Photo from the private papers of Captain Tony Bennett

In March 1945, six Shan parachuted into Burma east of the town of Moulmein. They were part of team Antelope, led by Major Ian Abbey, Captain John Bryant, and their W/T operator, Sergeant Bassett. The team had to go on the run almost immediately, and in true guerrilla style, they used the porous border with Siam to evade capture. Meanwhile, Calcutta heard nothing from them for almost a month because the W/T set was unserviceable. The decision was taken to drop another team into the Dawna Range to try and locate the Antelope team. The Tiger team landed safely on the night of 28/29 April 1945, and within 24 hours they had found Antelope, and were able to join them by the 2 May. Another drop of personnel followed, which consisted of two V Force officers, Captain Tony Bennett and Captain Basil Flack. The following comes from the private papers of Capt. Bennett, written in 1946.

After remaining near the DZ in the hope that the aircraft which had been unable to find it would show up and drop supplies, Capt. Bennett and his men moved off in a convoy of bullock carts. They were halted by a Karen named Saw Taw Naw, an employee of Steel Brothers, a contact they had been briefed about back in India. They spent nearly a week with Saw Taw Naw, enjoying ‘wonderful meals’ and using the house as a transmitting station. While there, over a hundred villagers came in to offer their services. They also heard the news of how the Steel Brothers manager of the Mepale Valley Mill had ‘died on the Kawkareik-Mesoht road early in the war.’ It was not just on the Thai-Burma railway that the Japanese worked people to death.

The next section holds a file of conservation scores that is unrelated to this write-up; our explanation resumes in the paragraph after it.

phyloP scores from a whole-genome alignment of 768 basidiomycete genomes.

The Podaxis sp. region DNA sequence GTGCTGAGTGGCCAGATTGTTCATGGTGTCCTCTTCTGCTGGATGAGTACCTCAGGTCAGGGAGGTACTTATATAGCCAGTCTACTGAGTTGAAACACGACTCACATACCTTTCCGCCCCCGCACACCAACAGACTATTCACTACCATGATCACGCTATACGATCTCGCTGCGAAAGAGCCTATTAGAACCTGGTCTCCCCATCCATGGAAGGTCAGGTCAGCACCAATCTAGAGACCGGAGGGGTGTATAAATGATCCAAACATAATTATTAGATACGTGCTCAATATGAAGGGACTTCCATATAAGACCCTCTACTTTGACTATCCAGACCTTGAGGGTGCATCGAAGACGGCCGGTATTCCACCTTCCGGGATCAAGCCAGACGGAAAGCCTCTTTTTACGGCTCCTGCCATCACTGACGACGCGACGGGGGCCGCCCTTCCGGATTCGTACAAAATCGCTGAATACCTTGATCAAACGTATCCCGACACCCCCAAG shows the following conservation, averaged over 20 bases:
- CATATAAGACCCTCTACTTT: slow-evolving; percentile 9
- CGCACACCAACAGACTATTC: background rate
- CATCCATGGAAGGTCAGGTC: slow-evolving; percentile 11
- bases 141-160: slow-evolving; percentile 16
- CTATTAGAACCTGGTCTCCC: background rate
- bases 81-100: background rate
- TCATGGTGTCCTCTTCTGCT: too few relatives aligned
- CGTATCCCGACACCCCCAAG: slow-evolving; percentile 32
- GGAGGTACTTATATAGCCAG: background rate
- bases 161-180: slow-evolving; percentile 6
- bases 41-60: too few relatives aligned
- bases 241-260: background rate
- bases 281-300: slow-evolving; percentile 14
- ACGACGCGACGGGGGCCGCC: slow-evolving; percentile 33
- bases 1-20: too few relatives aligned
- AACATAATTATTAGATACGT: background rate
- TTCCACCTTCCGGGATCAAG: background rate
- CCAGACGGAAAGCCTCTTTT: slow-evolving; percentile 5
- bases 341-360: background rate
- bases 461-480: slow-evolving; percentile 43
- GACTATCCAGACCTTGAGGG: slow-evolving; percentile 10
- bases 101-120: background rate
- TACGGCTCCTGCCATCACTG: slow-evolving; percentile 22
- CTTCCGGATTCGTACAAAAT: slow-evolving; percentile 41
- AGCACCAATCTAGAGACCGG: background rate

Although four plane loads of weapons had been received to arm the volunteers, the group was in no position to start their guerrilla campaign when news came that a Japanese intelligence officer was coming to the village. The decision was therefore taken to move off ‘and let him come unmolested.’ It was also ‘a joke appreciated by everyone’ that the Karen accompanying the Japanese officer, Saw Aung Nyunt, was ‘one of our men’. Before they left, they had a ‘busy time’ cleaning up any trace of their presence, then they made their way to the Dali Forest Reserve, about 30 miles east of Moulmein.

The reason why the party headed to the forest was because they had received an invitation to do so. Saw Ku was an ex-Burma Rifleman who had been fighting his own guerrilla campaign since 1942, after his battalion was broken up. Bennett describes how the Japanese were ‘after his blood’, and how the Karens saw him as ‘their Protector’; ‘All their loyalty to us and the Crown was embodied in Saw Ku and they gave him every scrap of assistance he demanded in his fight.’ Bennett was impressed when he first met him: